The classic “good screen, bad screen” meme illustrates the way that we perceive technology used for productivity versus leisure.
Quarantine has erased some of the markers that help us differentiate between the “good” and “bad” screens, leaving people feeling exhausted and at times reluctant to socialize online.
People can mitigate some of this screen exhaustion with simple strategies like taking phone calls while walking outside.
In the two-plus months of quarantine in the United States, there’s been a classic meme at the forefront of my mind. I cannot stop thinking about the Good Screen and the Bad Screen meme, and in turn, how none of my screens feel remotely “good” anymore.
The premise of the meme is simple: the screens that we use for productivity — a desktop work computer in the image — are “bad.” Conversely, the screens we use for leisure — a personal laptop — are “good.” While it’s a pretty easy-to-understand concept, there are layers of association and meaning that help us make judgments about our various screens.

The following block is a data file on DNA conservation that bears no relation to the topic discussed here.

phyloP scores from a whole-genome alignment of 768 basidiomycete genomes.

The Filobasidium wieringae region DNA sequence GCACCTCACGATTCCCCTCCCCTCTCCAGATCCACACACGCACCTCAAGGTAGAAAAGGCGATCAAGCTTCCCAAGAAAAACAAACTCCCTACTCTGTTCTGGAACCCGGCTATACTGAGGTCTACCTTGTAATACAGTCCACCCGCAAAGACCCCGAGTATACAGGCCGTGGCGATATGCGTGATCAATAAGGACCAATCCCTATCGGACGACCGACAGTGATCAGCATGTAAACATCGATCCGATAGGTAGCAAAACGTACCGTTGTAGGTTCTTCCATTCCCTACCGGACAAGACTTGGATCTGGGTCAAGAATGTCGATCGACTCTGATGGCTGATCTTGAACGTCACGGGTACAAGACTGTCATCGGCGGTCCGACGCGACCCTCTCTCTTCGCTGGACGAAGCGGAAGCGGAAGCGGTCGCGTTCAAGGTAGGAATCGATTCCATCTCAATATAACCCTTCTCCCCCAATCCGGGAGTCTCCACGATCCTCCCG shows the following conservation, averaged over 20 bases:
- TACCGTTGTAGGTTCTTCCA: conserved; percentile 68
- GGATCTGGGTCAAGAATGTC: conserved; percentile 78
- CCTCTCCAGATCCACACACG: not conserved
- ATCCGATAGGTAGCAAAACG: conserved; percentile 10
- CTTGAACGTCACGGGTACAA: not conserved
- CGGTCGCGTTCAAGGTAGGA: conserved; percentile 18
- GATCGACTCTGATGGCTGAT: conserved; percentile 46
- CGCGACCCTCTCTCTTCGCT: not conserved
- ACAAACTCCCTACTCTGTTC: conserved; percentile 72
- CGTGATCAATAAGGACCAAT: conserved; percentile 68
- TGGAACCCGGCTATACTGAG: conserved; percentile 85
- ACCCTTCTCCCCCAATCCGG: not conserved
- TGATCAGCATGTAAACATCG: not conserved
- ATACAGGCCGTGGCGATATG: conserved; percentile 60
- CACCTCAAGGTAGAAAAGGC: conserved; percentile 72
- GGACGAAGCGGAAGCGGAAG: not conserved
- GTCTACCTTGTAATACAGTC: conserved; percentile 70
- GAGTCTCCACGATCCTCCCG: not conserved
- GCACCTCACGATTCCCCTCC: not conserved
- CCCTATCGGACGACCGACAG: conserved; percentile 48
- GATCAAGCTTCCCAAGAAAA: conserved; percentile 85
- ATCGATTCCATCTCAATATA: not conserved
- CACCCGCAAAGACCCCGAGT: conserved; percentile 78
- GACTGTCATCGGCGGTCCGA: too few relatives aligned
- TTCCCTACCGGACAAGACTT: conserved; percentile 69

The man using the “bad” screen is wearing a button-up shirt, sitting in what seems to be an ergonomic (or at least, cozy) office chair, at a full desk with multiple monitors. “Good” screen guy is hanging out at home, wearing boxers and a plain tee while presumably surfing the web from the comfort of his bed. There’s a clear division in types of technology, attire, setting, and formality, all of which help to clearly delineate where the two devices fall on the good/bad binary.
Quarantine has effectively erased all of those signifiers for people who previously did not work remotely. Many of us are wearing casual clothes both on the clock and after hours, in addition to creating impromptu work spaces at home where we may also play video games, watch television, or eat meals. For those of us regularly clocking in virtually for the first time, there is no “good” screen anymore. Everything has started to feel like the “bad” screen.